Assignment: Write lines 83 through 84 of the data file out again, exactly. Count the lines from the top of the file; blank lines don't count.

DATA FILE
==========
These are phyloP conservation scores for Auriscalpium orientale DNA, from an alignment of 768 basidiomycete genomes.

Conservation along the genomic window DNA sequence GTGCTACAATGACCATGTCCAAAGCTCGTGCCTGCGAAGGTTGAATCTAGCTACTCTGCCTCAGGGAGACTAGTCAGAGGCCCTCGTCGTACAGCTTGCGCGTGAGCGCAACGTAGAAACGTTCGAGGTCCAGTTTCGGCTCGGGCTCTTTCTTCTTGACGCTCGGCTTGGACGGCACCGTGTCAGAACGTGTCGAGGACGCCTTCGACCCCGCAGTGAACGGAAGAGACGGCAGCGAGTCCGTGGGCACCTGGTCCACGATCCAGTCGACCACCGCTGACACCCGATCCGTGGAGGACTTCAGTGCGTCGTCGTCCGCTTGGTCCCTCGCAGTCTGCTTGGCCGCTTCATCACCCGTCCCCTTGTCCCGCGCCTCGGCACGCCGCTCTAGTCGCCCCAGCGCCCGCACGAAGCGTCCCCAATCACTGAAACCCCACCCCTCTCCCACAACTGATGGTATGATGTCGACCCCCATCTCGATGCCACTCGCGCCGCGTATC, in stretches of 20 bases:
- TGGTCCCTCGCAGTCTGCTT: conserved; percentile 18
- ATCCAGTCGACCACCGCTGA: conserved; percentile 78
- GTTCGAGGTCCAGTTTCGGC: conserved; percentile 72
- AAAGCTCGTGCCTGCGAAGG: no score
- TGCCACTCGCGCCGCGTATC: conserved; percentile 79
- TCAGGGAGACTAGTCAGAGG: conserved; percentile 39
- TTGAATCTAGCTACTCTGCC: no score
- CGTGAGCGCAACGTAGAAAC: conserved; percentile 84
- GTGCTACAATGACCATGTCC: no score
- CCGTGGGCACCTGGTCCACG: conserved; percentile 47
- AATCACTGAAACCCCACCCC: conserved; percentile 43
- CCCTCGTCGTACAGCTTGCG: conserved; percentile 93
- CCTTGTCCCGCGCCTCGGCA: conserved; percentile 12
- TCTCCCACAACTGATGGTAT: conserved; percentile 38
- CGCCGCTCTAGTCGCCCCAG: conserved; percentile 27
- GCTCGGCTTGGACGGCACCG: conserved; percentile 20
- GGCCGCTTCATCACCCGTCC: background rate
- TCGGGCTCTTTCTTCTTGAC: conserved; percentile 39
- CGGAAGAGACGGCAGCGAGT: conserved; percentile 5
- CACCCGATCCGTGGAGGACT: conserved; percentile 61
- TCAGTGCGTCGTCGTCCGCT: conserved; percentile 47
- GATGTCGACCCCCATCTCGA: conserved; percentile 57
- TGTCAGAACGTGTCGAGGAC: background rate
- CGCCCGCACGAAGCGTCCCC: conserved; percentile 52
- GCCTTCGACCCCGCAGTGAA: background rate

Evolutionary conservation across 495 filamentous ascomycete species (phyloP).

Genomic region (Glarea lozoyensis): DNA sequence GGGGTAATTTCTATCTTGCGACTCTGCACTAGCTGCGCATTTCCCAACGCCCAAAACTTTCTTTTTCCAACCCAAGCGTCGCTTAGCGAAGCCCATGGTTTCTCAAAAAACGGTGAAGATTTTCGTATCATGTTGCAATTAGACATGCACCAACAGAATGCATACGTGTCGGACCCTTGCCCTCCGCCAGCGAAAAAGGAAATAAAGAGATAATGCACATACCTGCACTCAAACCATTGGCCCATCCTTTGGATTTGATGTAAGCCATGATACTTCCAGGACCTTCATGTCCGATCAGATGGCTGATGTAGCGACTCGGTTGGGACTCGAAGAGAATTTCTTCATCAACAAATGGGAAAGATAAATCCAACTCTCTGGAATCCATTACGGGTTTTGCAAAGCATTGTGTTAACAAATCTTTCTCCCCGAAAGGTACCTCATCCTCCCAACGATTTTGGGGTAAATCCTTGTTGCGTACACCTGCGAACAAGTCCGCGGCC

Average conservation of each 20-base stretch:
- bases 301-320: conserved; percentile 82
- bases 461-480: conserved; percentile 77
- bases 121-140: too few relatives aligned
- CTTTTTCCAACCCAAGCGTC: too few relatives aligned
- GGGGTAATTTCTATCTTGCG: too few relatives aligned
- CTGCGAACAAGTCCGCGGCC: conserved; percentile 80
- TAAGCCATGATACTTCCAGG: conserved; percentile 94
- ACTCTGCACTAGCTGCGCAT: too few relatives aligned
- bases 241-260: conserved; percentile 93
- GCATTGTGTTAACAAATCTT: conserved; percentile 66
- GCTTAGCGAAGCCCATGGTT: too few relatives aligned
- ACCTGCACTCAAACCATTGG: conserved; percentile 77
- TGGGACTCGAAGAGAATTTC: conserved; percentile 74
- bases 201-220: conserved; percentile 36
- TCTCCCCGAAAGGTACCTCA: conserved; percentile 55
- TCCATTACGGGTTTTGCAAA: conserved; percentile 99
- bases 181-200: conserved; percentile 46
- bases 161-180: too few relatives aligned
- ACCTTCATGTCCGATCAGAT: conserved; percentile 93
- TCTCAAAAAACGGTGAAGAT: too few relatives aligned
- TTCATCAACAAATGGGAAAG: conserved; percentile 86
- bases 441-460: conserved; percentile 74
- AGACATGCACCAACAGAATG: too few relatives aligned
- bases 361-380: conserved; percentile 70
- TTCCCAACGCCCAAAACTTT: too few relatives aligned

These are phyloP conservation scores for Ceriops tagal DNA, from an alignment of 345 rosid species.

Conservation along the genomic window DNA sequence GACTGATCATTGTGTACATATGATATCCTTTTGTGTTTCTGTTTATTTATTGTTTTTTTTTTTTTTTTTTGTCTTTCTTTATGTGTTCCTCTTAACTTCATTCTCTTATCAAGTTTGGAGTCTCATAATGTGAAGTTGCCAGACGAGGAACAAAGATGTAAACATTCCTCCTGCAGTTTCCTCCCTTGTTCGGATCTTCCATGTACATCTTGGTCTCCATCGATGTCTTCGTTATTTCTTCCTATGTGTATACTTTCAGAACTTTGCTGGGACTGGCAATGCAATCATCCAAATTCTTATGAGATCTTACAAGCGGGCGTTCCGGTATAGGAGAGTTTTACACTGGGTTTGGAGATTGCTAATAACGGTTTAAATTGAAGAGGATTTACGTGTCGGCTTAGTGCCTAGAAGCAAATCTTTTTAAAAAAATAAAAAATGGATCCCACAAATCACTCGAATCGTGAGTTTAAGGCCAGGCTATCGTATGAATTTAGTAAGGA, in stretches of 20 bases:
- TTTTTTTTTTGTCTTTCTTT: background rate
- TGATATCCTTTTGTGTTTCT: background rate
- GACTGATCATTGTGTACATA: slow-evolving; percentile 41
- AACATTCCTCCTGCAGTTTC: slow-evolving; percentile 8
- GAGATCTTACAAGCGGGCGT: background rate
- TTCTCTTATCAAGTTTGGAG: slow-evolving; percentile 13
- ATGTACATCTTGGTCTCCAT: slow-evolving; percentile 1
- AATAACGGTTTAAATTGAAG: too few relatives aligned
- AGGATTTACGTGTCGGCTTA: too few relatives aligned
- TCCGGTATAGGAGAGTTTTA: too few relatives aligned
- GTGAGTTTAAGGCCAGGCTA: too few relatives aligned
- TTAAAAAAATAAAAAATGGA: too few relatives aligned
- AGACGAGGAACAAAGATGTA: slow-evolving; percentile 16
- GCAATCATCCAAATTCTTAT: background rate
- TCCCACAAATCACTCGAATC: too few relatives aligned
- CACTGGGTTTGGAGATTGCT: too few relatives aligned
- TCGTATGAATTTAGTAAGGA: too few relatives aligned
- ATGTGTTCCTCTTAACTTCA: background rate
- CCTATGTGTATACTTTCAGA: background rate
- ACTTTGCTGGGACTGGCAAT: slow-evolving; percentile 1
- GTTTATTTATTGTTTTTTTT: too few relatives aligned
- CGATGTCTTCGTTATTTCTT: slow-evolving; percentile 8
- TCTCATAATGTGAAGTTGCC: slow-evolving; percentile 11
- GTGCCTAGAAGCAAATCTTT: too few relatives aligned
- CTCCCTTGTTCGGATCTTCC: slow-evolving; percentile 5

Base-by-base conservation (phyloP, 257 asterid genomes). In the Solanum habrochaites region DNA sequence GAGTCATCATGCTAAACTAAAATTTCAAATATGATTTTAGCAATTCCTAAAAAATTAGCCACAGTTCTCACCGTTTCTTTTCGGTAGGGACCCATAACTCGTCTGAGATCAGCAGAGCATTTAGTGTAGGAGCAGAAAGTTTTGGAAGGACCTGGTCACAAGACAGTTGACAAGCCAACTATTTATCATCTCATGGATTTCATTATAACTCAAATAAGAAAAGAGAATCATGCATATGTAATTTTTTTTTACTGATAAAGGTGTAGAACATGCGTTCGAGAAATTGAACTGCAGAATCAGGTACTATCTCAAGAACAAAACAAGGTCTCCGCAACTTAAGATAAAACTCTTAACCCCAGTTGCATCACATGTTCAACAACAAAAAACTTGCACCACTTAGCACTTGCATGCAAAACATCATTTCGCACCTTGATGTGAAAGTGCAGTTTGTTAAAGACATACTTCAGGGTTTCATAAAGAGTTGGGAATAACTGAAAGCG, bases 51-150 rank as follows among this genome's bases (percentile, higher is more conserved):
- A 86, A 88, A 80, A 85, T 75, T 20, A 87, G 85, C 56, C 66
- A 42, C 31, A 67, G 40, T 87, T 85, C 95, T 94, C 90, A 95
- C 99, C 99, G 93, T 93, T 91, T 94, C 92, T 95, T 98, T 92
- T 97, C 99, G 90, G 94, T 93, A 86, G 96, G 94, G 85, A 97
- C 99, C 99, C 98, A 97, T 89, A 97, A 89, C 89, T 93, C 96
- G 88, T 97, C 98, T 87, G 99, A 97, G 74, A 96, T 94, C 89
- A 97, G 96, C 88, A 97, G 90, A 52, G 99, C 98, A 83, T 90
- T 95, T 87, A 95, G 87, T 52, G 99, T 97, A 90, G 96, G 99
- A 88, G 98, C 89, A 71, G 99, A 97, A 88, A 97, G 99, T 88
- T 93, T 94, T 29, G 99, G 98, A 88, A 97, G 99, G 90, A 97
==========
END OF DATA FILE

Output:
Base-by-base conservation (phyloP, 257 asterid genomes). In the Solanum habrochaites region DNA sequence GAGTCATCATGCTAAACTAAAATTTCAAATATGATTTTAGCAATTCCTAAAAAATTAGCCACAGTTCTCACCGTTTCTTTTCGGTAGGGACCCATAACTCGTCTGAGATCAGCAGAGCATTTAGTGTAGGAGCAGAAAGTTTTGGAAGGACCTGGTCACAAGACAGTTGACAAGCCAACTATTTATCATCTCATGGATTTCATTATAACTCAAATAAGAAAAGAGAATCATGCATATGTAATTTTTTTTTACTGATAAAGGTGTAGAACATGCGTTCGAGAAATTGAACTGCAGAATCAGGTACTATCTCAAGAACAAAACAAGGTCTCCGCAACTTAAGATAAAACTCTTAACCCCAGTTGCATCACATGTTCAACAACAAAAAACTTGCACCACTTAGCACTTGCATGCAAAACATCATTTCGCACCTTGATGTGAAAGTGCAGTTTGTTAAAGACATACTTCAGGGTTTCATAAAGAGTTGGGAATAACTGAAAGCG, bases 51-150 rank as follows among this genome's bases (percentile, higher is more conserved):
- A 86, A 88, A 80, A 85, T 75, T 20, A 87, G 85, C 56, C 66